Moreover, some companies won’t pay for repairs if your vehicle is used for commercial purposes, delivery, or ride-share services like Uber. If your vehicle was used for racing or off-roading, if it has been modified, or if it was damaged by “acts of nature,” a collision, vandalism, theft, fire, hurricane, flood, earthquake, terrorism, or any type of damage by an animal or insect, some companies will not pay for repairs. Ensure you have a thorough understanding of all the conditions and that you won’t do anything to void your warranty.

A Definite No!

If you’re OK with all the fine print and the conditions, let’s look at when an extended warranty would and would not make sense. First, let’s look at a couple of scenarios where you definitely do not need an extended warranty.

For starters, if you’re leasing a vehicle and planning to bring it back before the new car warranty expires, you definitely don’t want to pay extra for an extended warranty.

The same can be said if you’re one of the fortunate few who likes to purchase a new vehicle, drive it for a handful of years, and then sell it or trade it in for something newer. Here again, you’re likely never going to be able to take advantage of an extended warranty.

That said, an extended warranty might make sense in the scenario mentioned above because it would make your vehicle more appealing to a buyer who could rest assured that they’re getting long-term peace of mind when they buy your vehicle. Just make sure that the extended warranty you purchased is transferrable. Most are, but check the fine print to be sure. Also, some companies will charge you a fee to transfer coverage, while others won’t.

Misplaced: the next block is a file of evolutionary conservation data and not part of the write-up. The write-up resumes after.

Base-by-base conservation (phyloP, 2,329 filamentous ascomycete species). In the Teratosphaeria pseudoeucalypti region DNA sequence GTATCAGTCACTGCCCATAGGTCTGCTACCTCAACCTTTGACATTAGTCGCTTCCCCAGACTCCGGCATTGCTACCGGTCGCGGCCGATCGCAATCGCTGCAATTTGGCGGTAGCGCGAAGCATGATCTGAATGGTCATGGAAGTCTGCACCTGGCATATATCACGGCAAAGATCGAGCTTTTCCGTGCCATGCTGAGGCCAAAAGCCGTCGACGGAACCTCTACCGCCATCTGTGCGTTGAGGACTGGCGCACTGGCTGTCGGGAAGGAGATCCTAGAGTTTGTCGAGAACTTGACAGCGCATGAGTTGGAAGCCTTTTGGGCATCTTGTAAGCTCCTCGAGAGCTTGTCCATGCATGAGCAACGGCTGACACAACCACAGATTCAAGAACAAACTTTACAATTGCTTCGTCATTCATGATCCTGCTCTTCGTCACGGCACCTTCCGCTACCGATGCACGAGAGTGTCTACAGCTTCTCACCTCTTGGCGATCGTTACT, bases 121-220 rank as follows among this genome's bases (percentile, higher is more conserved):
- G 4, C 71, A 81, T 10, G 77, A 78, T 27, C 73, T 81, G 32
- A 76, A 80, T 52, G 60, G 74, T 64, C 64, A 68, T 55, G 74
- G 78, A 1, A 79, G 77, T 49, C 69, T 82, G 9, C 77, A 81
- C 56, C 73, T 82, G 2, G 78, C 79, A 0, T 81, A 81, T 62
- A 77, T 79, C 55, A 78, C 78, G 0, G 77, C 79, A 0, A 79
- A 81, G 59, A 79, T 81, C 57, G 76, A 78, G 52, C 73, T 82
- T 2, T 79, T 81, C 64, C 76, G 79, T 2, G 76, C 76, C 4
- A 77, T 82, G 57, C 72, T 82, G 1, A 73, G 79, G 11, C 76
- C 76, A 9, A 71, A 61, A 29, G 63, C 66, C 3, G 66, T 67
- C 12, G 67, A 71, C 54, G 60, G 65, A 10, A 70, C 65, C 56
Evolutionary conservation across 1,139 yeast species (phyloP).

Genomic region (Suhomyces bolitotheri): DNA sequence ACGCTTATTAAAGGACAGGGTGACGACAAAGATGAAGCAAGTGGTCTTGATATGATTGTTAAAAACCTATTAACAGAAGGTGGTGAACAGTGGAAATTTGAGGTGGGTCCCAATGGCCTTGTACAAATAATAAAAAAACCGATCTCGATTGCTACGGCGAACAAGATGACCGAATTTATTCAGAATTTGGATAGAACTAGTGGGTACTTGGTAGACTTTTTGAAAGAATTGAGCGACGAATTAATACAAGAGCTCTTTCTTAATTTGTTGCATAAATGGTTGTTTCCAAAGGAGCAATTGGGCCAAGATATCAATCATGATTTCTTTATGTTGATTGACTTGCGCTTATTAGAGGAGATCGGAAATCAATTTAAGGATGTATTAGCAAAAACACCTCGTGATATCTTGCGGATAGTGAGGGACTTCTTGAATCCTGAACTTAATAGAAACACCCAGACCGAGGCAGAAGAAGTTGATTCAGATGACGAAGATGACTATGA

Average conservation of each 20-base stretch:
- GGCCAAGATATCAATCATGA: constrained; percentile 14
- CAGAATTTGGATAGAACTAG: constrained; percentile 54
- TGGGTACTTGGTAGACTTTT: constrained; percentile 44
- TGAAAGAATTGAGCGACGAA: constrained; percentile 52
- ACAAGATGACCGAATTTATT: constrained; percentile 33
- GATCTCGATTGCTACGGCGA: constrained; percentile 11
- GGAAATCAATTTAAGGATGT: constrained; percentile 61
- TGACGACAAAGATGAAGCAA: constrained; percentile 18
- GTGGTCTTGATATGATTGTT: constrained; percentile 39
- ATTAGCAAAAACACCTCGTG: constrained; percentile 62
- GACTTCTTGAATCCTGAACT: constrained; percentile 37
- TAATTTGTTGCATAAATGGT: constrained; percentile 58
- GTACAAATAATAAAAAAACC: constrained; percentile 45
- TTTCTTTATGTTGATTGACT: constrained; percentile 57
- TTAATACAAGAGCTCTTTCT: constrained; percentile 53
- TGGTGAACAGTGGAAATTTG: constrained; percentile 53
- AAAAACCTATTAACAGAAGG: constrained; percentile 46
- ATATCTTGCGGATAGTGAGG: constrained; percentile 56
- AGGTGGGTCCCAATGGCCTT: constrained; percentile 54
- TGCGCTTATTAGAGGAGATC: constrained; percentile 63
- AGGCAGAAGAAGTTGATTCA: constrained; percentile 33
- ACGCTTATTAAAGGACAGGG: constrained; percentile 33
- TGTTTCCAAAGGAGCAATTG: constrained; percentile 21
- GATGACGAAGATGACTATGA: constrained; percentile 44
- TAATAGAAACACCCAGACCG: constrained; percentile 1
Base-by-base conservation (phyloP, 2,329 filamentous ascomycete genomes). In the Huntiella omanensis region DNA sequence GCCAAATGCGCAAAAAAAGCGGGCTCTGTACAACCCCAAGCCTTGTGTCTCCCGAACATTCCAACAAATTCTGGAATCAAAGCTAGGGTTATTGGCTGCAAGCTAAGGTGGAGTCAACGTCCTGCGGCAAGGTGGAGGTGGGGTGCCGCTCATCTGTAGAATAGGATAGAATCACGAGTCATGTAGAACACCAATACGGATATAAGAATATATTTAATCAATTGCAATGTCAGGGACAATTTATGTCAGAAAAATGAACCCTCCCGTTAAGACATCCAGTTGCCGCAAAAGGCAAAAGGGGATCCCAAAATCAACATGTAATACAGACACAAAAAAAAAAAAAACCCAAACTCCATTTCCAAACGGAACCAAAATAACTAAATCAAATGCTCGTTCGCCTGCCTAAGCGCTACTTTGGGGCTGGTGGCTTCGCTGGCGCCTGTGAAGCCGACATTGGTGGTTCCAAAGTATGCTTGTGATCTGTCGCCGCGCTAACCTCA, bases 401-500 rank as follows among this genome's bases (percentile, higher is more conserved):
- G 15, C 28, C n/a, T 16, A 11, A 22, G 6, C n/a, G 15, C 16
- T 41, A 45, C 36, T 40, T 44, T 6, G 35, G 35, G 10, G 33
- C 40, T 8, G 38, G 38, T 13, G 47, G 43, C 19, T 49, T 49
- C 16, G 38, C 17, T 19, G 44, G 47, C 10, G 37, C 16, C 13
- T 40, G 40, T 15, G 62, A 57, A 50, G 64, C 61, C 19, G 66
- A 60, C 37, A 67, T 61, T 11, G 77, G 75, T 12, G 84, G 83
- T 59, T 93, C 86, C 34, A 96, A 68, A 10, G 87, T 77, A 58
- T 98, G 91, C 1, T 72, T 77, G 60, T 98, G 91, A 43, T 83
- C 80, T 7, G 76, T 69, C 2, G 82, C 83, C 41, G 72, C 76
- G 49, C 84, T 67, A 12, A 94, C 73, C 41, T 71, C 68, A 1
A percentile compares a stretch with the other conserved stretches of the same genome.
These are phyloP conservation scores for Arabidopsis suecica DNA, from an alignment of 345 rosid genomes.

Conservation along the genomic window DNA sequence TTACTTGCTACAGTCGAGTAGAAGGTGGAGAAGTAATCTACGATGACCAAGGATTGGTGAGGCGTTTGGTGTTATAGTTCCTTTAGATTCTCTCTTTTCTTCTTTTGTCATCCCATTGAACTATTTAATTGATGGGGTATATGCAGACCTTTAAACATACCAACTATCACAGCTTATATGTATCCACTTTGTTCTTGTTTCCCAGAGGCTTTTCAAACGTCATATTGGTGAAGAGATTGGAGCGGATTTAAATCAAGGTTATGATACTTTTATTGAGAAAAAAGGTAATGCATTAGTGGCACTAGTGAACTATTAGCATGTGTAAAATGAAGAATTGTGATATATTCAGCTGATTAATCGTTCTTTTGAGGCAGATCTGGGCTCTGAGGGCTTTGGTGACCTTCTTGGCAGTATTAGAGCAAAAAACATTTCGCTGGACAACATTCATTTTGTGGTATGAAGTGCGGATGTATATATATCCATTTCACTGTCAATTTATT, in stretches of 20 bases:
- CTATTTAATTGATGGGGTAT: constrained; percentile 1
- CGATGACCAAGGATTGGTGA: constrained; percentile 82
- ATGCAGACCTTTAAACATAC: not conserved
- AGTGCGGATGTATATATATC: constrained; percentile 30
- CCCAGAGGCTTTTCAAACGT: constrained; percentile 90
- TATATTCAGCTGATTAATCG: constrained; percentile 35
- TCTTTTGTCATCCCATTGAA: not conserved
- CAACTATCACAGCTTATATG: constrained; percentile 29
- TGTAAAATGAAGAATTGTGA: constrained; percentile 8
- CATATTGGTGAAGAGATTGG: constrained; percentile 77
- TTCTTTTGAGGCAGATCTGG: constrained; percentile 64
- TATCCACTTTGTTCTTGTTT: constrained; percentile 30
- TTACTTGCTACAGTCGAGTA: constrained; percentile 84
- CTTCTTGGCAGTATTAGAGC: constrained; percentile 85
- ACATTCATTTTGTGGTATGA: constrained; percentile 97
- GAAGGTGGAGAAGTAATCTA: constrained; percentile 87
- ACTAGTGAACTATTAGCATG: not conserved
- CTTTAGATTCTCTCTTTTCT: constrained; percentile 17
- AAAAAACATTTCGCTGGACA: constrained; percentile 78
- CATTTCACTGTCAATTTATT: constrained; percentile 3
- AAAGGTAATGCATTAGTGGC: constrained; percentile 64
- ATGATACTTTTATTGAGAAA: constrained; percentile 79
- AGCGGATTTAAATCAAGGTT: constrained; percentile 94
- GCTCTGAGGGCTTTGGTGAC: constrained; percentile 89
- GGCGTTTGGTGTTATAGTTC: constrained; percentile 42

Do the Math

If you’re not the type of person who changes vehicles every few years and you plan to keep your vehicle for an extended period, then an extended warranty might make sense. However, the math must make sense as well.

Extended car warranties are big business, and they can be expensive. Dealerships and third-party warranty providers are eager to sell extended warranties because they’re quite profitable.

Consumer Reports looked into extended warranties and found that car owners typically paid more for the coverage than they got back in direct benefits over the years. Consumer Reports quoted a money expert who recommends creating an emergency vehicle repair fund or savings account rather than buying an extended warranty. If you end up never needing to tap into that fund, its expert added, you can put the saved money towards the purchase of your next vehicle.

In other cases, an extended warranty would be a good idea. If, for example, you drive a vehicle made by a brand that you know isn’t reliable, then the extra coverage and the extra peace of mind would be worth it. Moreover, an extended warranty would make sense if you know that the particular model you drive is prone to specific types of expensive problems, like transmission issues. In these cases, the extra coverage is more likely to pay for itself in the long run. Comb through used car reviews or online forums to research common problems with your vehicle and determine if the extra warranty could save you money in the long run.

If you’re interested in an extended warranty, shop around and don’t be afraid to negotiate. Just as the price of a vehicle is negotiable, so is the cost of an extended warranty.